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Date: Wed, 29 Nov 2023 04:53:13 +0000
From: Al Viro <>
Cc: Linus Torvalds <>,
	Christian Brauner <>,,,,,,
	"Eric W. Biederman" <>,
	Miklos Szeredi <>,
	Gabriel Krisman Bertazi <>
Subject: Re: fun with d_invalidate() vs. d_splice_alias() was Re: [f2fs-dev]
 [PATCH v6 0/9] Support negative dentries on case-insensitive ext4 and f2fs

On Mon, Nov 27, 2023 at 06:38:43AM +0000, Al Viro wrote:

> > FWIW, I suspect that the right answer would be along the lines of
> > 	* if d_splice_alias() does move an exsiting (attached) alias in
> > place, it ought to dissolve all mountpoints in subtree being moved.
> > There might be subtleties,

Are there ever...  Starting with the "our test for loop creation
(alias is a direct ancestor, need to fail with -ELOOP) is dependent
upon rename_lock being held all along".

Folks, what semantics do we want for dissolving mounts on splice?
The situation when it happens is when we have a subtree on e.g. NFS
and have some mounts (on client) inside that.  Then somebody on
server moves the root of that subtree somewhere else and we try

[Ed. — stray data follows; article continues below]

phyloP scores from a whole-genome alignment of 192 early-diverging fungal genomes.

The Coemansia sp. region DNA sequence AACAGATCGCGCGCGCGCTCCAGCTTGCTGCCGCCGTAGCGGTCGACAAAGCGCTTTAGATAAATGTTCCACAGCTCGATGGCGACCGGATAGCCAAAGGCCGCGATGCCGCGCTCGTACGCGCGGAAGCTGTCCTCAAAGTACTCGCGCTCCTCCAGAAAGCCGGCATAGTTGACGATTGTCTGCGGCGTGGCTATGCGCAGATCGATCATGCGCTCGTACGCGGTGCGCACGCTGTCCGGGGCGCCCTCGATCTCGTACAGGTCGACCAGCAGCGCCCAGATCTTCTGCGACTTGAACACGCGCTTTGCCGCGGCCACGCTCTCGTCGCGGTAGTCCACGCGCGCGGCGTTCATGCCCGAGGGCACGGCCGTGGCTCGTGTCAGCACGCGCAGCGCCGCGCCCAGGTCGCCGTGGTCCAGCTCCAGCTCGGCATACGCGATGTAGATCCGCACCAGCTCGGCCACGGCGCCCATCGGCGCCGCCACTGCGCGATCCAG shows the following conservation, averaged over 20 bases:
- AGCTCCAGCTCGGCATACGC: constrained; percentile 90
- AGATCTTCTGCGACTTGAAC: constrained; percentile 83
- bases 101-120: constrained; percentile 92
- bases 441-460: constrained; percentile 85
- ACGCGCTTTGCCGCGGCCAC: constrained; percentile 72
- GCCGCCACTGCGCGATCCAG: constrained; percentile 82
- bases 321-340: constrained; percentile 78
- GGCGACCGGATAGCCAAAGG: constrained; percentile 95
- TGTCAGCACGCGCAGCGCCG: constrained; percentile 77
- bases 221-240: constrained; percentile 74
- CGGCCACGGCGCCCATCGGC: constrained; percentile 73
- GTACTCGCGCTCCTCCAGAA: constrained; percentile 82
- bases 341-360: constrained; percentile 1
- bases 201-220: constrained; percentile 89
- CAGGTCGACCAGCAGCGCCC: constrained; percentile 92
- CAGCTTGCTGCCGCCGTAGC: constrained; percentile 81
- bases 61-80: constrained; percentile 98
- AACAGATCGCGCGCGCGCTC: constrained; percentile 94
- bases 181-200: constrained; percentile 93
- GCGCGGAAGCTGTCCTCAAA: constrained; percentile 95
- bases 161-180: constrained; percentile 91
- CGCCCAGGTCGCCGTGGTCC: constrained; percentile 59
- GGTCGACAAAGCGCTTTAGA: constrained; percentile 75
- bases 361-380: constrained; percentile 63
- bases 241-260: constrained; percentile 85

to do a lookup in new place.  Options:

1) our dentry for directory that got moved on server is moved into
new place, along with the entire subtree *and* everything mounted
on it.  Very dubious semantics, especially since if we look the
old location up before looking for new one, the mounts will be
dissolved; no way around that.

2) lookup fails.  It's already possible; e.g. if server has
/srv/nfs/1/2/3 moved to /srv/nfs/x, then /srv/nfs/1/2 moved
to /srv/nfs/x/y and client has a process with cwd in /mnt/nfs/1/2/3
doing a lookup for "y", there's no way in hell to handle that -
the lookup will return the fhandle of /srv/nfs/x, which is the
same thing the client has for /mnt/nfs/1/2; we *can't* move that
dentry to /mnt/nfs/1/2/3/y - not without creating a detached loop.
We can also run into -ESTALE if one of the trylocks in
__d_unalias() fails.  Having the same happen if there are mounts
in the subtree we are trying to splice would be unpleasant, but
not fatal.  The trouble is, that won't be a transient failure -
not until somebody tries to look the old location up.

3) dissolve the mounts.  Doable, but it's not easy; especially
since we end up having to redo the loop-prevention check after
the mounts had been dissolved.  And that check may be failing
by that time, with no way to undo that dissolving...

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